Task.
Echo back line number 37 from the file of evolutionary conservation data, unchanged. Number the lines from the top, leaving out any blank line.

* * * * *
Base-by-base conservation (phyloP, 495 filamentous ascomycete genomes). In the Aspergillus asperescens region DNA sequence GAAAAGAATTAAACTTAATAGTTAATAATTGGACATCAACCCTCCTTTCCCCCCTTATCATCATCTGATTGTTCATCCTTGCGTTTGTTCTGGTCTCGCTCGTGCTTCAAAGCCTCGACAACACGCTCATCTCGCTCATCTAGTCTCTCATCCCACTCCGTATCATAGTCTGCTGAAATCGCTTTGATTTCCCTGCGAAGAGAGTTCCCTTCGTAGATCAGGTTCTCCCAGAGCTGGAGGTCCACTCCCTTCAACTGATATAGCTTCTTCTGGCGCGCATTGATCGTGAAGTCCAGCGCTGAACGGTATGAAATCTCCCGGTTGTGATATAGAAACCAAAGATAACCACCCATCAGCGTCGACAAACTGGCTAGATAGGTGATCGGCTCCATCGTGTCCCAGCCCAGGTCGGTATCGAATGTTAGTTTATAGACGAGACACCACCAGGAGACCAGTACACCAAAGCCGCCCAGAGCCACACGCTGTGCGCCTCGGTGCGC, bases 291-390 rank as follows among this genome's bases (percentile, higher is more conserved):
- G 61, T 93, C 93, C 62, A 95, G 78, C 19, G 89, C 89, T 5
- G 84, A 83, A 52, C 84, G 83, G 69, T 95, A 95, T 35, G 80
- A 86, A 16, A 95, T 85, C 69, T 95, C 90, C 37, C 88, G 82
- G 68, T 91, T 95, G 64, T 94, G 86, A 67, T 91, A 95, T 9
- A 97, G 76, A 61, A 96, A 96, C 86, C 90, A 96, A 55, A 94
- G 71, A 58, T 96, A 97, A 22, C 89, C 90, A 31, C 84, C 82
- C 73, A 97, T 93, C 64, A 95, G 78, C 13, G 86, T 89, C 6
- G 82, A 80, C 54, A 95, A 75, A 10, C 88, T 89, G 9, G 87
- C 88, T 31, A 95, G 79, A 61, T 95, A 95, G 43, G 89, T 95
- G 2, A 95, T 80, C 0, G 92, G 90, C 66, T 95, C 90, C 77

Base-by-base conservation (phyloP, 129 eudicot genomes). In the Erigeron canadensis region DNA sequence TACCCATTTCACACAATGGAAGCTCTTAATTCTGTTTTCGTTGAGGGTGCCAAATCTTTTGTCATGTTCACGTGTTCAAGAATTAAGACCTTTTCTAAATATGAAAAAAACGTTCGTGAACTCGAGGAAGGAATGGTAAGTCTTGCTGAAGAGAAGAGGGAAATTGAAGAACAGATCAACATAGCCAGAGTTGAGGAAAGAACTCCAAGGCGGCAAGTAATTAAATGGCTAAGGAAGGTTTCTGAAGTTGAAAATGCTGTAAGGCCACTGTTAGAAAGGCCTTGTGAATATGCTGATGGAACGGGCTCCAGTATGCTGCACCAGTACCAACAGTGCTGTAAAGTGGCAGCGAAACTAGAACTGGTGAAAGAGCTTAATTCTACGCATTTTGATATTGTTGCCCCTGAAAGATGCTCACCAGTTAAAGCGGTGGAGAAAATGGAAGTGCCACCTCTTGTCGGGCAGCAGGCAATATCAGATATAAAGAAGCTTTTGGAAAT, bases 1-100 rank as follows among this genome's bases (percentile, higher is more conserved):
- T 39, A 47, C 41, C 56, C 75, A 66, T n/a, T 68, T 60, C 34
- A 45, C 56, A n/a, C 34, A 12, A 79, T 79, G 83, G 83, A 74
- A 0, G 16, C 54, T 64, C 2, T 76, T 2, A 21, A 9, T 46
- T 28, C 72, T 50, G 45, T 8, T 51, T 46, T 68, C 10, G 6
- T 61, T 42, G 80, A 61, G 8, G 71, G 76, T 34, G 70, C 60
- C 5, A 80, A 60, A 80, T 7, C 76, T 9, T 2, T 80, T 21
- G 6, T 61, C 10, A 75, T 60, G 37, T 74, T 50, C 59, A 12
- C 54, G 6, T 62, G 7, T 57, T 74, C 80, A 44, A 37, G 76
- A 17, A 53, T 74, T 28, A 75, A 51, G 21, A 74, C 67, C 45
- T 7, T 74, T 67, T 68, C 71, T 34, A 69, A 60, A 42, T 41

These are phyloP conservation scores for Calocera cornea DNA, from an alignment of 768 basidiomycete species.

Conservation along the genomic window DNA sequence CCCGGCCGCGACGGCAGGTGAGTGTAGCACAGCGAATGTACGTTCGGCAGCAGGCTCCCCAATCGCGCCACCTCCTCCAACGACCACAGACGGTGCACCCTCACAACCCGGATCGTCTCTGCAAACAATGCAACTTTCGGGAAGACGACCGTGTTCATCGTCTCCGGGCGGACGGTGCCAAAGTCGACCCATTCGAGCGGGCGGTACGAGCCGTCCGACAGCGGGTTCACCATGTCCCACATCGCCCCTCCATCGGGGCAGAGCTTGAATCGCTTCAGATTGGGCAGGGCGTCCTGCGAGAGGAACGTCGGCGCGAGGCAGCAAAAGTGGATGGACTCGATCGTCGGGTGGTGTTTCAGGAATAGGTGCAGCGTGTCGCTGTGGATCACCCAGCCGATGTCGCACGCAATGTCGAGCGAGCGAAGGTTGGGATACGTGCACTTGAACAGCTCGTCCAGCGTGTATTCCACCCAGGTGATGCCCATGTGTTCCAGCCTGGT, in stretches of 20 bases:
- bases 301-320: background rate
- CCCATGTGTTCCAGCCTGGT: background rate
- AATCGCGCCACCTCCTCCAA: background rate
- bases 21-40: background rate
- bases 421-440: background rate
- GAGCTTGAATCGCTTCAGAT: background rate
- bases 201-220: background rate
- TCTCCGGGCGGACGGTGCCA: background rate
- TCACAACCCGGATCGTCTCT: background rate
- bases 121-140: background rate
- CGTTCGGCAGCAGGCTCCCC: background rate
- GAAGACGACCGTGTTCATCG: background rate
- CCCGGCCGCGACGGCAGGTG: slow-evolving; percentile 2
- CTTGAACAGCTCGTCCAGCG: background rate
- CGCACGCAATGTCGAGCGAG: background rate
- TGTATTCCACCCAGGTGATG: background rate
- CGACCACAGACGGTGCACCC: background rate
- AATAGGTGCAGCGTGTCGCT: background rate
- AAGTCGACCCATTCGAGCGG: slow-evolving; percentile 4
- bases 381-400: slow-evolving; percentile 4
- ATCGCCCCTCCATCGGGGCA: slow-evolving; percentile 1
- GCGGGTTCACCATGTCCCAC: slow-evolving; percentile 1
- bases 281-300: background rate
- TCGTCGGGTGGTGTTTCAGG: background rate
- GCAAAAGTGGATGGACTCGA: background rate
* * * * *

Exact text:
- CCCGGCCGCGACGGCAGGTG: slow-evolving; percentile 2